Harrington in contention at CA Championship

Padraig Harrington is right in the thick of things with a round to go at the WGC-CA Championship in Miami.

Padraig Harrington is right in the thick of things with a round to go at the WGC-CA Championship in Miami.

Ireland's three-time Major winner, whose last Tour title was the US PGA 19 months ago, even moved into a tie for the lead before three-putting the last for his only bogey of the day.

A five-under-par 67 leaves Harrington 11-under-par, one behind South Africans Ernie Els and Charl Schwartzel in the race for a first prize of $1.4m (€1m).

Els, one in front of Australian Robert Allenby at halfway, had a chance to establish a firm grip on the event, but missed from four feet at the 13th and three feet on the 16th.

He returned a 70, while 25-year-old Schwartzel - twice a winner in his home country already this year - matched Harrington's round.

"That finish leaves a sour taste, but it has no effect on the outcome tomorrow," said the Dubliner. "Who plays the best is going to win.

"I putted all right today and I hit a good second putt. What can you do? I will take certainly take another 67."

Allenby is in fourth place two back, while German Martin Kaymer (66) and England's Paul Casey (68) are not out of the running at eight-under and seven-under respectively.

Casey was given extra motivation afterwards when told about television commentator Johnny Miller calling him "the biggest under-achiever in golf".

Second and fourth in his last two events - and three times a winner last season before tearing a rib muscle - Casey could go second in the world with victory.

"I feel I'm coming into the prime of my career," he said. "I've gone through ups and downs and I'm just coming off an injury."

Asked specifically about Miller's words he added: "I can't comment on that. There's a lot I could say, but I will leave you to defend me. It's a back-handed compliment, I suppose."

Kaymer, Europe's best putter last season, showed American golf fans what he was capable of, needing only 22 putts in his best-of-the-day effort.

Already a winner in Abu Dhabi this season, he is currently eighth in the world, but relatively unknown in the States.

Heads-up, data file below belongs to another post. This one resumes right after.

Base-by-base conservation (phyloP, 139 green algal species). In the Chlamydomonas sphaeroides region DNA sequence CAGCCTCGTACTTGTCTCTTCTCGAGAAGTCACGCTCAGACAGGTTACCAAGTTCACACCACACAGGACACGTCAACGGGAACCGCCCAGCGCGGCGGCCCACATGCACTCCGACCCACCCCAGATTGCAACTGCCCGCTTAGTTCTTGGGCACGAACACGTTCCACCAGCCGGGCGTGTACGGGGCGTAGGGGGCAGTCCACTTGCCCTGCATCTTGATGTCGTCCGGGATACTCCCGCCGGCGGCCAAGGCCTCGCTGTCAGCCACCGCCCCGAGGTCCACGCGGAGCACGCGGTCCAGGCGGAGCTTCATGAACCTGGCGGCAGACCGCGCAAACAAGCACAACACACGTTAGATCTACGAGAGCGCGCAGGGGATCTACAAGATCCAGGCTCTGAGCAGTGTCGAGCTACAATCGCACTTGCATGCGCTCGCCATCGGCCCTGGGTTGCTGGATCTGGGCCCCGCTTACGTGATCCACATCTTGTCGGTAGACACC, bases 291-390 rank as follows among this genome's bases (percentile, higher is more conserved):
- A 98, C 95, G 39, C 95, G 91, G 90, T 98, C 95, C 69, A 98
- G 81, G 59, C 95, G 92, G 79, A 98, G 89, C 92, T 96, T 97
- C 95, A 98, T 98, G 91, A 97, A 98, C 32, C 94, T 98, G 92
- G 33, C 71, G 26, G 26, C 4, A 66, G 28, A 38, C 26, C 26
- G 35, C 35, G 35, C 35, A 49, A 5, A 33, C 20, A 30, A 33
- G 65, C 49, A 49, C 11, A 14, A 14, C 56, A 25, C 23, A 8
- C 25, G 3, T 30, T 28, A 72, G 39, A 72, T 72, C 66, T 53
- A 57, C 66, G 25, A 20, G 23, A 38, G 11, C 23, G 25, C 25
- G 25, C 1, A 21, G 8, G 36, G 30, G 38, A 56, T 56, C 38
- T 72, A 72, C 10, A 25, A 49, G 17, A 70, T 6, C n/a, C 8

"I've been working very hard on my putting for the last two weeks and so one day it should pay off," said the Ryder Cup hopeful, who was forced to take two months off last year after breaking three toes in a go-kart accident.

Titanium plates were inserted in his foot after that, but they will be coming out after The Masters next week.

"I thought it was going to be later in the season, but I can't go running, I can't do anything, so I talked to my doctor and he said he can take them out."

Harrington missed a birdie chance from under six feet on the opening green, but made amends from similar range at the fifth and birdied the long eighth as well.

His big move, though, came on the back nine when he picked up further strokes at the 11th, 12th, 16th and 17th - the last of those after an amazing 379-yard drive downwind.

Fellow Irishman Graeme McDowell produced a decent day's work too, a two-under 70 taking him to four-under and increasing his hopes of staying in the world top 50 and earning a place in the Arnold Palmer Invitational in two weeks.

The golf world is still waiting to see if Tiger Woods returns there, but the latest indications are that he will wait for The Masters.

Luke Donald shot 69 for two under and Ross Fisher a 70 for one under, but Lee Westwood had his second 74 of the week and stands level-par.

Ross McGowan (70) was one further back, Simon Dyson (73) two-over, World Match Play champion Ian Poulter remained six-over - he has been suffering from a stiff neck - and Rory McIlroy was alongside him following a 73.

England's Oliver Wilson had tailed off last on 13-over, an unhappy week continuing with a 77.

Schwartzel stayed with Els last week and growing up was part of the group helped out by the former Open champion's Foundation.

"I think it's a wonderful cool story," said Els, referring to the fact that they will be the last two-some to tee off in the final round.

"We talked about it, but I don't think in our wildest dreams we would have imagined it. It's great for South African golf and world golf - he's a new young star and a force to be reckoned with.

"He owes me big time? I fed him well and gave him good wine. He almost feels like a little brother in some ways.

"We will shake hands and then play 18 holes as hard as we can."

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